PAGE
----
> Botan, and a lot of first class crypto folks are active on his list,
> such as Jon Callas and Peter Guttman.
>
> I have omitted a number of influential and helpful folks, so please
> don't take offense if I did not name your favorite cryptographer. For
> what its worth, I don't think this is a conspiracy or a concerted
> effort to suppress your knowledge.
>
It is not as much my question as an uncertain basis for my reply to
an OpenSSL user about why his OpenSSL related software seems to
prevent him from doing this possibly dangerous thing.  As I would
probably not try to do that myself anyway, I am not that interested
in the mathematical proving or disproving of the actual existence
of the risk.  It was simply a caveat emptor attached to my advice.


Enjoy

Jakob
--
Jakob Bohm, CIO, Partner, WiseMo A/S.  http://www.wisemo.com
Transformervej 29, 2730 Herlev, Denmark.  Direct +45 31 13 16 10
This public discussion message is non-binding and may contain errors.
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RE: ECDH-RSA and TLS 1.2

Abhiram Shandilya
Just for everyone's benefit, there is a bug in OpenSSL that prevents ECDH-RSA cipher suites to be negotiated and this has been fixed in the latest stable snapshot.

For all the folks who recommends that ECDH-RSA and ECDH-ECDSA cipher suites should not be supported, can you point to literature that specifically recommends not using these cipher suites - I understand the principle of forward secrecy but why is it such a big concern for ECDH key exchange and not for RSA key exchange? And does OpenSSL provide any mitigation for this apparent weakness of ECDH using static keys.
Thanks
Abhi

________________________________________
From: [hidden email] [[hidden email]] on behalf of Jakob Bohm [[hidden email]]
Sent: Tuesday, November 06, 2012 1:34 AM
To: [hidden email]
Subject: Re: ECDH-RSA and TLS 1.2

On 11/5/2012 1:37 AM, Jeffrey Walton wrote:

> On Sun, Nov 4, 2012 at 7:15 PM,  <[hidden email]> wrote:
>> On 02-11-2012 21:46, Jeffrey Walton wrote:
>>>
>>> On Fri, Nov 2, 2012 at 4:30 PM, Jakob Bohm <[hidden email]> wrote:
>>>>
>>>> (continuing TOFU posting to keep the thread somewhat consistent)
>>>>
>>>> Given some of the mathematical restrictions on parameters needed to
>>>> keep DSA and ECDSA safe from attackers, I don't think using the same
>>>> private key for ECDSA and ECDH is a good/safe idea.
>>>>
>>>> However I am not a genius cryptanalyst, so I cannot guarantee that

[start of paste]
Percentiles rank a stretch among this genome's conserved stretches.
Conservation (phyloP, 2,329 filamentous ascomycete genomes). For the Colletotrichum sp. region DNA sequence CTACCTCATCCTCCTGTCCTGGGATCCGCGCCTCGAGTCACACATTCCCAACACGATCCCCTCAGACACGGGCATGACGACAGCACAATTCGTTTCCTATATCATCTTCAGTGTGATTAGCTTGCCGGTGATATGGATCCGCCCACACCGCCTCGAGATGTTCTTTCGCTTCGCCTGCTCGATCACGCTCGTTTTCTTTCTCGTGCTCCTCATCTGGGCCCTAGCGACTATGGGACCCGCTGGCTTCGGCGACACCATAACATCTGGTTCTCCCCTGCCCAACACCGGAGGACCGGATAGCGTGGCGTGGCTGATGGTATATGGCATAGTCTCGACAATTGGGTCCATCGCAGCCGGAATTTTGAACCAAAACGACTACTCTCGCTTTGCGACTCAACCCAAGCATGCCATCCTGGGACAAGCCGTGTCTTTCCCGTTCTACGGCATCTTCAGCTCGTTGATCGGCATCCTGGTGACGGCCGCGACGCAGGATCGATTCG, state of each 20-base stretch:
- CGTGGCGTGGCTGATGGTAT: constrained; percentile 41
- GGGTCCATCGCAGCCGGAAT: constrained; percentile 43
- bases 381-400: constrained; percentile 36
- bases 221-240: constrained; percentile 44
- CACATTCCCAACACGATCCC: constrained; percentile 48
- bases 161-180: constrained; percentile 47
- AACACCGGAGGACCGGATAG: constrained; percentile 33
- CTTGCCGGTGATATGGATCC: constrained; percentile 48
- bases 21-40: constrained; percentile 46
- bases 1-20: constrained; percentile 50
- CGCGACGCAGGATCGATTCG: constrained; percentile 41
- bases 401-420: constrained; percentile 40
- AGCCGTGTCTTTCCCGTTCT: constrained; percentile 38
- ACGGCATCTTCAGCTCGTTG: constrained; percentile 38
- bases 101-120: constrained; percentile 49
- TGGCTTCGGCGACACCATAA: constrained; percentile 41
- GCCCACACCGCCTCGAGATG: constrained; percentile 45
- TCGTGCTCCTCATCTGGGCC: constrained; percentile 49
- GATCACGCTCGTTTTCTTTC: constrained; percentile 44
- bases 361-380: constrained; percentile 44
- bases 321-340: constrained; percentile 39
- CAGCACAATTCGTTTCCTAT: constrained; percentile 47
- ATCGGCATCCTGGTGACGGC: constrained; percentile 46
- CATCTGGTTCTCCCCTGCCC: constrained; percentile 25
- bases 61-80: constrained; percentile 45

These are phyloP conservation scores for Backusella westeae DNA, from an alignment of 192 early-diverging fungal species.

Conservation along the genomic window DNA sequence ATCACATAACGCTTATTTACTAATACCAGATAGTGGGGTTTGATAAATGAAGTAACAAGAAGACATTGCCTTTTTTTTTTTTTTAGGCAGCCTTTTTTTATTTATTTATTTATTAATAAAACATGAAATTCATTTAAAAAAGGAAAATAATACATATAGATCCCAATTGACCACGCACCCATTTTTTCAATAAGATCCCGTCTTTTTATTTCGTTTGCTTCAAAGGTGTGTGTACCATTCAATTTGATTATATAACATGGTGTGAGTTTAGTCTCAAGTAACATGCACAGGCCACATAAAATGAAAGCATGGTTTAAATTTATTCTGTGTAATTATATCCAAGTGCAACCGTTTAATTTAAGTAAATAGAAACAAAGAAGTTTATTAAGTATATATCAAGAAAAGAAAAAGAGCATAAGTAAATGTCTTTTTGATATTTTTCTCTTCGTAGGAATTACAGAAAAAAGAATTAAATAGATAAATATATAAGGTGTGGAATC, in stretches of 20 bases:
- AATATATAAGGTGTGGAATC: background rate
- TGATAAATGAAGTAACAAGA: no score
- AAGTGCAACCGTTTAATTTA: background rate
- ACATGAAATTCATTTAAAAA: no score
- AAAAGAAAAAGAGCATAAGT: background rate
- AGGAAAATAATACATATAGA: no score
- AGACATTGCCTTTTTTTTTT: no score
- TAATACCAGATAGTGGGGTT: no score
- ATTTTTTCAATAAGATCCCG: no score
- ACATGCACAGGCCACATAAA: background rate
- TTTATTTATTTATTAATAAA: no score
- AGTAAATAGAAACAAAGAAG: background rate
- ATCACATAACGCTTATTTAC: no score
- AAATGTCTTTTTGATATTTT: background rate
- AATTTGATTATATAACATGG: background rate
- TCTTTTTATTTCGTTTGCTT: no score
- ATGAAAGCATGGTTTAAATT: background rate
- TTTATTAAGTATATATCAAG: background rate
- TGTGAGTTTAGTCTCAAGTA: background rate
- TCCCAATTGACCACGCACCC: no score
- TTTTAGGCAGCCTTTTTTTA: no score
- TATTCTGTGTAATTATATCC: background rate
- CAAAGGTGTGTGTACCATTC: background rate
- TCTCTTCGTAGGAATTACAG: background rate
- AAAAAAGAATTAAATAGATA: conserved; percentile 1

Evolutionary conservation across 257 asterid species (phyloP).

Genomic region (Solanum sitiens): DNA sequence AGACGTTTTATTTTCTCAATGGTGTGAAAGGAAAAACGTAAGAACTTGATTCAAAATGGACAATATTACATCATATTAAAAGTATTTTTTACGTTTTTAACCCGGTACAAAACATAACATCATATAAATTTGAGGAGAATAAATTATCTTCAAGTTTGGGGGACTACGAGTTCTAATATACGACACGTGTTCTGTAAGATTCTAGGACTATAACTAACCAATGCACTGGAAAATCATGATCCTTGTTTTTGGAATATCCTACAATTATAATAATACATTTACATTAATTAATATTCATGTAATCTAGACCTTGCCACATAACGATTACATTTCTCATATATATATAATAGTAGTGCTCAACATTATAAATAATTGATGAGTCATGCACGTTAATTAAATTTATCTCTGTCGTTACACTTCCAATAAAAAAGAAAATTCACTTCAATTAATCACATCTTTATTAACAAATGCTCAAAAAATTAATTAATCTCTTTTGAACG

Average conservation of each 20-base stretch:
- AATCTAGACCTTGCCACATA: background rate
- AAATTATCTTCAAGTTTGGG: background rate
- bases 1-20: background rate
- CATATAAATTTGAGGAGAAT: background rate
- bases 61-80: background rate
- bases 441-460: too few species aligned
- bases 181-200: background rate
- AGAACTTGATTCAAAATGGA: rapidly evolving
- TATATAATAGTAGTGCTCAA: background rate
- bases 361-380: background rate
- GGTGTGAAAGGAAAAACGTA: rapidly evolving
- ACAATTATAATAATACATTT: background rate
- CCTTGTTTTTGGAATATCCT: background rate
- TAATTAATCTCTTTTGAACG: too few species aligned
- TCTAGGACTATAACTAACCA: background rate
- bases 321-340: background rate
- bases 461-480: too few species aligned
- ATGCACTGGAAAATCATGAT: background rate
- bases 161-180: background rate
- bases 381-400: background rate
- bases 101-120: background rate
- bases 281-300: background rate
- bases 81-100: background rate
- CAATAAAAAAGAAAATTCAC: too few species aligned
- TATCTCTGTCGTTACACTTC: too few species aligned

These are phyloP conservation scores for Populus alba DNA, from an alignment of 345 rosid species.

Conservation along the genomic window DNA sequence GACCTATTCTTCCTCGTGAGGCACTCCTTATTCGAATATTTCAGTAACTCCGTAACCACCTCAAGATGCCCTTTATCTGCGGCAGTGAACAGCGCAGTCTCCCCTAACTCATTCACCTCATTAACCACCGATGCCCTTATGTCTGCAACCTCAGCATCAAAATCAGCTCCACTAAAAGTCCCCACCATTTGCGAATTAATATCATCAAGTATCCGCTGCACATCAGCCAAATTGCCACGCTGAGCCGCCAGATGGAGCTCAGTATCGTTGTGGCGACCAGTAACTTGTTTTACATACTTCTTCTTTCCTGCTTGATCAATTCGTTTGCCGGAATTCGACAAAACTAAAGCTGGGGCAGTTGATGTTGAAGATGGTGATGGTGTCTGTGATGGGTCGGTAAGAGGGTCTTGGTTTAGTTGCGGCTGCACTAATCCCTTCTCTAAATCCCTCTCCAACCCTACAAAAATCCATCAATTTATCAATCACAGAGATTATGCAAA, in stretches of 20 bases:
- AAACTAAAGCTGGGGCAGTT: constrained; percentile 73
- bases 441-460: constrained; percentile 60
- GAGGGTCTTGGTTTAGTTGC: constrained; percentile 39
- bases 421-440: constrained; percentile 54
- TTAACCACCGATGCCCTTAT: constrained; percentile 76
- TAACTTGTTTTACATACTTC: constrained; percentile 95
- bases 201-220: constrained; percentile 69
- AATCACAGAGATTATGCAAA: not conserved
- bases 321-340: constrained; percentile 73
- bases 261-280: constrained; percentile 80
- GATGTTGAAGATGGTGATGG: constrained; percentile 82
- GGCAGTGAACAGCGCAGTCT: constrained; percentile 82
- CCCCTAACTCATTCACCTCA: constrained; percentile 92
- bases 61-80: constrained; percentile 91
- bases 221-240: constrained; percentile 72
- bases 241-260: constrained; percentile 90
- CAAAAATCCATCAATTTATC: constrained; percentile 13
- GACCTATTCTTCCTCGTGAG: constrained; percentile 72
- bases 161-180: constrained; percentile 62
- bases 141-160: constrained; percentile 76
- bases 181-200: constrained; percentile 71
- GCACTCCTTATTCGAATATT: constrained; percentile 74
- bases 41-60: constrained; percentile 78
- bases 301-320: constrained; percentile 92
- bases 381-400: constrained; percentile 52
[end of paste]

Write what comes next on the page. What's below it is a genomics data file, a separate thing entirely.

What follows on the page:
>>>> this is really dangerous, it is just a somewhat educated guess.
>>>
>>> Not at all - its good advice. Its called Key Separation, and its
>>> covered in the Handbook of Applied Cryptography (HAC), Chapter 13. I
>>> usually see folks trying to use the same key for signing and
>>> encryption. This is a slight twist in that they want to do signing and
>>> agreement.
>>>
>>> The HAC is available for free online at http://cacr.uwaterloo.ca/hac/.
>>>
>> I am aware of the general principle, but that is not my point at all.
>>
>> My point is that the very specific math of DSA signatures may enable
>> specific attacks if the same key pair is used as a static DH key.
>>
>> Information on this possibility (or its absence) is obscured by replies
>> like yours (and by similar general statements in official Government
>> materials from NIST etc.).
> My apologies. I was not aware I was obscuring results. It was not my intention.
>
> The OpenSSL list is a good list, but its OpenSSL implementation
> oriented. As such, its not the best place to ask number theoretic
> questions. To get your question answered, I would encourage you to ask
> on an appropriate list; or visit a university and talk to someone in
> the math department or teaching cryptography. (I still keep in touch
> with my former crypto instructor, so I would simply send an email).
>
> As far as I know, there are three such lists. First you can ask on
> Usenet's sci.crypt. Second, you can ask on Usenet's sci.math. I see
> David Wagner patrolling sic.crypt on occasion. Both of these lists
> will require you to wade though copious amounts of spam.
>
> Third, you can try Jack Llyod's Cryptography mailing list at
> http://lists.randombit.net/mailman/listinfo. Jack is the author of
> Botan, and a lot of first class crypto folks are active on his list,
> such as Jon Callas and Peter Guttman.
>
> I have omitted a number of influential and helpful folks, so please
> don't take offense if I did not name your favorite cryptographer. For
> what its worth, I don't think this is a conspiracy or a concerted
> effort to suppress your knowledge.
>
It is not as much my question as an uncertain basis for my reply to
an OpenSSL user about why his OpenSSL related software seems to
prevent him from doing this possibly dangerous thing.  As I would
probably not try to do that myself anyway, I am not that interested
in the mathematical proving or disproving of the actual existence
of the risk.  It was simply a caveat emptor attached to my advice.


Enjoy

Jakob
--
Jakob Bohm, CIO, Partner, WiseMo A/S.  http://www.wisemo.com
Transformervej 29, 2730 Herlev, Denmark.  Direct +45 31 13 16 10